Preventing Bed Sores in Elderly and Disabled Individuals

Caretakers should take steps to prevent bed sores before they start. If your loved one cannot move himself or herself, you will have to help regularly reposition them. It may be helpful to position the person at a 30-degree angle to reduce pressure on their hips. Caretakers who look after disabled or elderly individuals should also make sure to inspect their skin for signs that bed sores are forming. Malnutrition can be a cause of bed sores as well. Nursing home residents who do not receive enough calories, protein, fat, vitamins, and minerals in their diets may suffer from bed sores in addition to other aliments caused by lack of nutrition.

Areas of the Body on Which Bed Sores Commonly Occur

Bed sores are a major concern for people confined to a wheelchair or bed. For nursing home residents who must use a wheelchair all or most of the day, the most common areas for bed sores to form include the:

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Illinois nursing home abuse and neglect attorneysAs the “Baby Boomer" generation ages, more and more people need the around-the-clock care offered by nursing homes and assisted living facilities. Long-term care facilities can provide a safe home for elderly and disabled individuals, but sadly, not every nursing home is up to standards. Vulnerable nursing home residents can be experience neglect, physical abuse, psychological abuse, sexual abuse, and financial exploitation at the hands of caregivers.

If you have a loved one in a nursing home, you should always be on the lookout for signs that something isn’t right. Often, the signs of elder neglect and abuse are subtle. Nursing home residents who struggle with cognition, memory, or speech may be unable to ask for help or communicate what has happened to them. Loved ones of nursing home residents should be vigilant for signs of neglect and abuse.

Withdrawn or Uncommunicative Staff May Be a Red Flag

Understandably, not everyone enjoys every second of their work day. Nursing home staff members have a job which can be physically, psychologically, and emotionally demanding. However, nursing home staff should still be personally committed to the well-being of the residents in their care. Nursing home or assisted living staff who avoid talking with residents’ family members or seem uncomfortable interacting with residents may be a red flag. Likewise, overworked, exhausted staff can be a warning sign that the facility is not staffed adequately. Staffing issues, including understaffing and undertraining, are some of the most common reasons residents suffer neglect and abuse.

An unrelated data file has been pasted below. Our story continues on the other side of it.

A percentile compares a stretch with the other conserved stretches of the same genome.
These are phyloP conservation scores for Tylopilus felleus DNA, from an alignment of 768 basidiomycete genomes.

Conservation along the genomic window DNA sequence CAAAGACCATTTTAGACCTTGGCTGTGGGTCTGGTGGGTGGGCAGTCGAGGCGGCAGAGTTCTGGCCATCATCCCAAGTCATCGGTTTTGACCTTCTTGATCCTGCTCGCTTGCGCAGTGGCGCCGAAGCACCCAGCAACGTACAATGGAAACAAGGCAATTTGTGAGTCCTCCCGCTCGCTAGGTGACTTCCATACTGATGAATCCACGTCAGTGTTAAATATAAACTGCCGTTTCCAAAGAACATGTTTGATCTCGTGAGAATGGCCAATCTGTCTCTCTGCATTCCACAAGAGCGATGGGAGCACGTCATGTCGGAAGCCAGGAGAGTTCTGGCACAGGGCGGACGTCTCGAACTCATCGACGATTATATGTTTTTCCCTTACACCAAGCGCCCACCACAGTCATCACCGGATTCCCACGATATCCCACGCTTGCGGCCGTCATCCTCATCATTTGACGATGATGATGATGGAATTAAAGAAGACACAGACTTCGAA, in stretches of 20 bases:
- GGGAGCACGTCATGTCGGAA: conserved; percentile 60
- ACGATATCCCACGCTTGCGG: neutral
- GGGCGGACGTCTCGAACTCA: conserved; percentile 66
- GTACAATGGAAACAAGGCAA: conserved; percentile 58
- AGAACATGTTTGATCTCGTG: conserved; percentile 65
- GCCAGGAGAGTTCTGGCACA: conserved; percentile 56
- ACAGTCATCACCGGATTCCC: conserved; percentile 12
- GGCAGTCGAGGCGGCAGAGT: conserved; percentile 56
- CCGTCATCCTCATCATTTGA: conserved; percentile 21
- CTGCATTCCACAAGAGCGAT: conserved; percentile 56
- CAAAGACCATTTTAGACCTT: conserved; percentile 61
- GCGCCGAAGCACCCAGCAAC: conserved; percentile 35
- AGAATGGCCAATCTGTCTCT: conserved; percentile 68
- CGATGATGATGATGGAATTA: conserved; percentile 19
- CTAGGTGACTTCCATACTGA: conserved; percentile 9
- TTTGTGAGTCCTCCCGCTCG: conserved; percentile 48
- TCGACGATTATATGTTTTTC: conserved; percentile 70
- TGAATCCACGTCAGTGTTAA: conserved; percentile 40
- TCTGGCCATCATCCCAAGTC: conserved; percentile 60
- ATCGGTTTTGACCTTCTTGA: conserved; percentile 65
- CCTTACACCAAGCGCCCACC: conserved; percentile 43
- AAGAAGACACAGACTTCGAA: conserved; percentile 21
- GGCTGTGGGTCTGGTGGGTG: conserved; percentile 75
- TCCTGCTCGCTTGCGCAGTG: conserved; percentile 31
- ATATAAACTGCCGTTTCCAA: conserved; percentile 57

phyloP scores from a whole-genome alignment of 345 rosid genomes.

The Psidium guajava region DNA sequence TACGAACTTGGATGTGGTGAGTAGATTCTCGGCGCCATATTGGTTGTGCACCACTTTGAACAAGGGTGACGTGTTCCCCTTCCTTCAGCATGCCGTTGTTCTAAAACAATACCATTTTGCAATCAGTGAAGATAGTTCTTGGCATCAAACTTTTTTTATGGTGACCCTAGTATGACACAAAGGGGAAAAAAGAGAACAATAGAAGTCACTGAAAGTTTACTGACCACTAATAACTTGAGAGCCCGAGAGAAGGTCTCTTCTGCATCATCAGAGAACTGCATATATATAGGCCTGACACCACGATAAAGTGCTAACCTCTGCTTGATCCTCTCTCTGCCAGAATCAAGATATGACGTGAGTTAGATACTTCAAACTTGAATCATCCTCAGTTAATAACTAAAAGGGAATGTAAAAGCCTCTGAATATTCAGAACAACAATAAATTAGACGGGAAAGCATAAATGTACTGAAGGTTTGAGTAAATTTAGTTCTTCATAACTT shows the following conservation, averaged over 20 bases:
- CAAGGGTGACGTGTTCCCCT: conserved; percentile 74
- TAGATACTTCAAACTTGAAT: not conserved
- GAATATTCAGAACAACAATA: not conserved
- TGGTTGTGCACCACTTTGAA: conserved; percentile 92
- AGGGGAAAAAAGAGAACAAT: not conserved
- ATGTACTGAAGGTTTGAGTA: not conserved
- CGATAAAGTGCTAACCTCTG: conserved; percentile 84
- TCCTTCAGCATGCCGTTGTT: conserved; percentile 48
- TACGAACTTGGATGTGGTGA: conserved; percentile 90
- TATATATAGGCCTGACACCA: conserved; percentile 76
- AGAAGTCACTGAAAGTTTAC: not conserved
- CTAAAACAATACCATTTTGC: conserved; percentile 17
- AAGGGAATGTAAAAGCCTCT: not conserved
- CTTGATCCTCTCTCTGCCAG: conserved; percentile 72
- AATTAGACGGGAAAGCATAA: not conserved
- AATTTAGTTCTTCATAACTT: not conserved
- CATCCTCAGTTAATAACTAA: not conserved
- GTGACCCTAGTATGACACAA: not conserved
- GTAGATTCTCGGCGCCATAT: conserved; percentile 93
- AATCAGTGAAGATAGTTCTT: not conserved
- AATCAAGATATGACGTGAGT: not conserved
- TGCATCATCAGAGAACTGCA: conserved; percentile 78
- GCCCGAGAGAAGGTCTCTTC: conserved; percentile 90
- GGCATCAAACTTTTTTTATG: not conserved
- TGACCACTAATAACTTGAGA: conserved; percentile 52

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Illinois nursing home injury attorneyWinter is the time of year when everyone should be frequently washing their hands and being extra careful to avoid illness. Unfortunately, nursing home residents do not always have the ability or resources to keep their bodies healthy and free of disease. The National Institute of Health estimates that 2 million infections occur in nursing homes every year. Although some of these infections are not preventable, others are a direct cause of negligent nursing home staff. Infections can rapidly worsen if they are not properly treated by a medical professional. If you or someone you love one has developed an illness after experiencing an infection in a nursing home, it is important to understand your available options.

Infections Common in Illinois Nursing Homes Residents

Nursing home residents are often elderly or have compromised immune systems due to illness. This is why it is critical that nursing home staff treat infections as soon as possible to prevent them from worsening. The most common nursing home infections include: